Perfect Picture Book Friday – Red And Lulu

It’s Perfect Picture Book Friday, and not a moment too soon!

Have you looked at the weather forecast for today and tomorrow? There could be no better way to spend the next two days than with a pile of perfect picture books and a cup of cocoa and your favorite little readers (or your favorite little or not-so-little writers. . . yes, you. . . who are reading perfect picture books to learn from the masters 😊)

Today’s Perfect Picture Book is so pretty and so touching I know you’re going to love it!

Title: Red And Lulu

Written & Illustrated By: Matt Tavares

Candlewick, September 2017, fiction

Suitable For Ages: 4-8

Themes/Topics: holidays (Christmas), devotion, perseverance

Opening: “In the front yard of a little house,
on the branches of a mighty evergreen,
there lived a happy pair of cardinals

text and illustration copyright Matt Tavares 2017, Candlewick

Brief Synopsis: [from the book jacket] “Red and Lulu make their nest in a particularly beautiful evergreen tree.  But one day, something unthinkable happens, and Red and Lulu are separated. It will take a miracle for them to find each other again. Luckily, it’s just the season for miracles. . . . “

Links To Resources: the afterword contains a brief history of the Rockefeller Center Christmas Tree tradition; what are some holiday traditions in your family? draw a picture, write a story or poem, or make up a song about a special holiday tradition in your family; in the story, the cardinals’ favorite Christmas carol is O, Christmas Tree, which was originally sung in German as O, Tannenbaum. Do you have a favorite Christmas or other holiday carol/song? Was it originally in English, or did it come from another language? Which one?

text and illustration copyright Matt Tavares 2017, Candlewick

Why I Like This Book: This is a such a sweet and lovely story – one of those stories that tug at your heartstrings and make it a little hard to read aloud in some parts past the lump in your throat 😊 Red and Lulu are so happy in their tree, and when the tree is taken, with Lulu still in it, Red flies as fast and as far as he can, determined not to lose Lulu. But a bird cannot fly as fast as a truck can drive. . . I love Red’s devotion and determination which clearly show his love for Lulu. I don’t want to give away the ending. . . so I won’t!😊. . . but it’s just right. The watercolor-and-gouache illustrations are full of detail – so pretty! Don’t miss this heartwarming story!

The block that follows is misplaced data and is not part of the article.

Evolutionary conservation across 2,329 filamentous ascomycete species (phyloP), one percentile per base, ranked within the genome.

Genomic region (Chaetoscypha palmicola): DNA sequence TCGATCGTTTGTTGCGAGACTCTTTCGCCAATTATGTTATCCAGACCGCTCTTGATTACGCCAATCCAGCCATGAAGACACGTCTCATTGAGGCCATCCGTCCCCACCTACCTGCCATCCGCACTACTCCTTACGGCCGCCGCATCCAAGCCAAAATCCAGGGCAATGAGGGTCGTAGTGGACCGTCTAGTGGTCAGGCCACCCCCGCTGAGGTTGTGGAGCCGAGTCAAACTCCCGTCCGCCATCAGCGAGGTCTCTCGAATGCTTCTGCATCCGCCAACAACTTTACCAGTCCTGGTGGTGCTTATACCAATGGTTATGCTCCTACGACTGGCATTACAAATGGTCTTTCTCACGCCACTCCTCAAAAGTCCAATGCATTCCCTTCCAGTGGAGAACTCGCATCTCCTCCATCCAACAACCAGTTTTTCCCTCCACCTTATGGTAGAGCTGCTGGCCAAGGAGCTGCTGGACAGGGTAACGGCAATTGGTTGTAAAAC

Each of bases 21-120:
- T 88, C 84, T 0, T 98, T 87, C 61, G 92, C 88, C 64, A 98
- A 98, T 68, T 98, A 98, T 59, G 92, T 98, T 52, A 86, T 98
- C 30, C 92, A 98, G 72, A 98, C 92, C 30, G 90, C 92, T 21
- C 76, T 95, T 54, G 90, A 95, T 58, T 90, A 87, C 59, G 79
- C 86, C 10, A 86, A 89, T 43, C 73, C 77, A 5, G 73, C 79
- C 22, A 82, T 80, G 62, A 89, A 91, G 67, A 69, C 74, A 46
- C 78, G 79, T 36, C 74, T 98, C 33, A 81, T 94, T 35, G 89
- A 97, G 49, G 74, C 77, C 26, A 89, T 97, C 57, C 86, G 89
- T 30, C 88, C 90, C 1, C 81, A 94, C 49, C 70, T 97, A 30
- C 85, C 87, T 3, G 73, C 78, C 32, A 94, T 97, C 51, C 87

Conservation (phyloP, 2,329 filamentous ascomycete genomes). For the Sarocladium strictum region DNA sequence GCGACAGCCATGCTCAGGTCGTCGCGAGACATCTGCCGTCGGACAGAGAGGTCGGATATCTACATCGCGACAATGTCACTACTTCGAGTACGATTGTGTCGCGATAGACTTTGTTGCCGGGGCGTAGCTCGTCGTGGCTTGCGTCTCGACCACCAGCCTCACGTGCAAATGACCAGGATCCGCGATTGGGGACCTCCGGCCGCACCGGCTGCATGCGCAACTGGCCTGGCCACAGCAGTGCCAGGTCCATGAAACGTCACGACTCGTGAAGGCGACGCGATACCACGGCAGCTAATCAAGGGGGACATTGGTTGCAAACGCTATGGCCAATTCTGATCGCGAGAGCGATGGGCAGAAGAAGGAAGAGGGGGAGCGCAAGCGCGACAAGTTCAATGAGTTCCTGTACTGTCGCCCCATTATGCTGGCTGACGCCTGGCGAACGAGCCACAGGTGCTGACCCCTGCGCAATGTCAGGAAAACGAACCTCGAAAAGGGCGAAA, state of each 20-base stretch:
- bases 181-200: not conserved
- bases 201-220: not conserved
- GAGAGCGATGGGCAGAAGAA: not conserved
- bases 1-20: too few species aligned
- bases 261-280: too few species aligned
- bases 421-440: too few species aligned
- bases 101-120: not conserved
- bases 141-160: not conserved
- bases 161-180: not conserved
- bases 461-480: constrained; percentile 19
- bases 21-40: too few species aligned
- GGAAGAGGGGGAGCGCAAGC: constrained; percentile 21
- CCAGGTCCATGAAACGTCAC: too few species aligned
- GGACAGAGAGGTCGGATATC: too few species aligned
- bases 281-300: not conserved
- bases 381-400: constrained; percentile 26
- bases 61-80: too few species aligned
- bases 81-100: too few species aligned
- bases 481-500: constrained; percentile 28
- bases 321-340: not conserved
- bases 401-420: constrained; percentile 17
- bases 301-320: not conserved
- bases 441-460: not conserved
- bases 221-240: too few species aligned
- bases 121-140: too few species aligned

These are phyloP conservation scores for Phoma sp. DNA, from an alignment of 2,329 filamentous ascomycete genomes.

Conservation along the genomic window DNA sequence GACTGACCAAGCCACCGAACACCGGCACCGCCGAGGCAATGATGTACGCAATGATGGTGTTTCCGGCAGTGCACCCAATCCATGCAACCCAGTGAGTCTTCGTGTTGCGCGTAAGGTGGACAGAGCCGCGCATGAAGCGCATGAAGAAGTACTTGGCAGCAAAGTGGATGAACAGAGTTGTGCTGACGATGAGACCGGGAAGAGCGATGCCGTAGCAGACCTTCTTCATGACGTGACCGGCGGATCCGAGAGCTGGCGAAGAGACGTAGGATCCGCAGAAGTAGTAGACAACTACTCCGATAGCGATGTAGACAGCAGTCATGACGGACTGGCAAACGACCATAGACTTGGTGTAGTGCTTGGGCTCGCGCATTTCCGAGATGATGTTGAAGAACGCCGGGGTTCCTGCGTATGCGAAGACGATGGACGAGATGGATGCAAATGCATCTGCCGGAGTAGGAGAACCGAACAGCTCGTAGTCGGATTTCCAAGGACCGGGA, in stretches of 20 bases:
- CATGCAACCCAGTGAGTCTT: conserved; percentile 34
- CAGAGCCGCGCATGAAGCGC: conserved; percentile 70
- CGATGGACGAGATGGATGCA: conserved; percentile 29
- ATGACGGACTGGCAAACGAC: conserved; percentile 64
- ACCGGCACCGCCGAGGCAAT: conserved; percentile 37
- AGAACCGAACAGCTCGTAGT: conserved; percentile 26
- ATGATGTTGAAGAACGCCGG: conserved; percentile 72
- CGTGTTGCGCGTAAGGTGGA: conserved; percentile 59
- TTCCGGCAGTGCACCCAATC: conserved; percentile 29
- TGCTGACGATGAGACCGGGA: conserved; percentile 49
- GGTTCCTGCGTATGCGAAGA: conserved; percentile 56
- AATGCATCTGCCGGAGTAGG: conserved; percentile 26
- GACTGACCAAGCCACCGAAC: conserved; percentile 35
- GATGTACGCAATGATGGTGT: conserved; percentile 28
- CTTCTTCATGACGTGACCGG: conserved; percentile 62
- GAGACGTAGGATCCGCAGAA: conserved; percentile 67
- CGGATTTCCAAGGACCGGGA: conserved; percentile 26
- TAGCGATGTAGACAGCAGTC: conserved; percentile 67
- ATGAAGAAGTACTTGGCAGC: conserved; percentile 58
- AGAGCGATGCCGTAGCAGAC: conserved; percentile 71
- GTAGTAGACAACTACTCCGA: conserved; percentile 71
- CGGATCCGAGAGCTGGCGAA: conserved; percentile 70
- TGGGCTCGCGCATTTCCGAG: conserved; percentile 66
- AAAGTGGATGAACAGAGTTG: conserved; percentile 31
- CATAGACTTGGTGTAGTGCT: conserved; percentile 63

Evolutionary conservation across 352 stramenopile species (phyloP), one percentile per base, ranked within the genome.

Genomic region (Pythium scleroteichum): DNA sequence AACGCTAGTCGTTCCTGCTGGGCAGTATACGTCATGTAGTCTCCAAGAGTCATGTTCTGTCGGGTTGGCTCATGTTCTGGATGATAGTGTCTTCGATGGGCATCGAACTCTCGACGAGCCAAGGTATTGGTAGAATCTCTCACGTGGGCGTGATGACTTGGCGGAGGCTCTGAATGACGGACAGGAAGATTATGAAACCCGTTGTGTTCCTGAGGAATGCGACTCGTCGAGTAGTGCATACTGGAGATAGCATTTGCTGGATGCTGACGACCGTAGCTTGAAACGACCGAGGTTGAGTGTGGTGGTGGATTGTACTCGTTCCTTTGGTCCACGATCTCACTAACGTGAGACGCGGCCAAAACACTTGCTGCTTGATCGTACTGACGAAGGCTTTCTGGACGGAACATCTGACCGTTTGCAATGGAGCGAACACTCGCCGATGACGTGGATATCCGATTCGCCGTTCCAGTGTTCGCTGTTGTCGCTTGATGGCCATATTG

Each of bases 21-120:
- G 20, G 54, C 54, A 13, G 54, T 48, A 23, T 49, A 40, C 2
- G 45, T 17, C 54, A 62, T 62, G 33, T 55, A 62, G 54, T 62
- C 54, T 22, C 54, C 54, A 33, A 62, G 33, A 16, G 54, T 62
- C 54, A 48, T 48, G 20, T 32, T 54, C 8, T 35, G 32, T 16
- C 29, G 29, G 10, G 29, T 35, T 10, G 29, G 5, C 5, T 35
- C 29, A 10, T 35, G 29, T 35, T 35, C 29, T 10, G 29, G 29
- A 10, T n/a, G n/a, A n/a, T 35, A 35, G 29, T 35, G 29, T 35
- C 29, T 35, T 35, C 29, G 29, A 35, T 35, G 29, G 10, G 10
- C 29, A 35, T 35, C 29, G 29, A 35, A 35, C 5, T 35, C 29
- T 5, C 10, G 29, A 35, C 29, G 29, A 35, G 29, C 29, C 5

I hope you enjoy it as much as I do 😊

For the complete list of books with resources, please visit Perfect Picture Books.

PPBF folks, please add your titles and post-specific links (and any other info you feel like filling out 🙂 ) to the form below so we can all come see what fabulous picture books you’ve chosen to share this week!

Have a wonderful weekend, everyone!!! 😊

9 thoughts on “Perfect Picture Book Friday – Red And Lulu

  1. Wendy says:

    I’m glad I’m far enough south that this storm is just supposed to be rain for us. (Cocoa goes with rain too!). Red and Lulu is a fantastic story–which makes me wonder why the new owl story is being written for the most recent Rockefeller Center stowaway.

  2. Jilanne Hoffmann says:

    I had thought there wasn’t going to be a linky for PPBF today, so I was pleasantly surprised to find out there is! yay! haven’t read this book, and am wondering if it resonates with one of my son’s old favorites, Fly High, Fly Low by Don Freeman. I’ll be checking Red and Lulu out. Thanks for the rec! Cheers! Also, fingers crossed that I’ll be able to write a holiday story. Haven’t been able to do that, yet…..

  3. Patricia Tilton says:

    I wish I’d read your review yesterday while ordering books for grandkids and nieces and nephews! This is a gorgeous book. It may pair with the Carpenter’s Gift, a book about the beginnings of the Rockefeller Christmas tree.

  4. ptnozell says:

    What a perfect choice for the holiday season! It also makes me wonder whether the poor little owl that rode the tree to Rockefeller Center this year was missed by a mate or parent, too.

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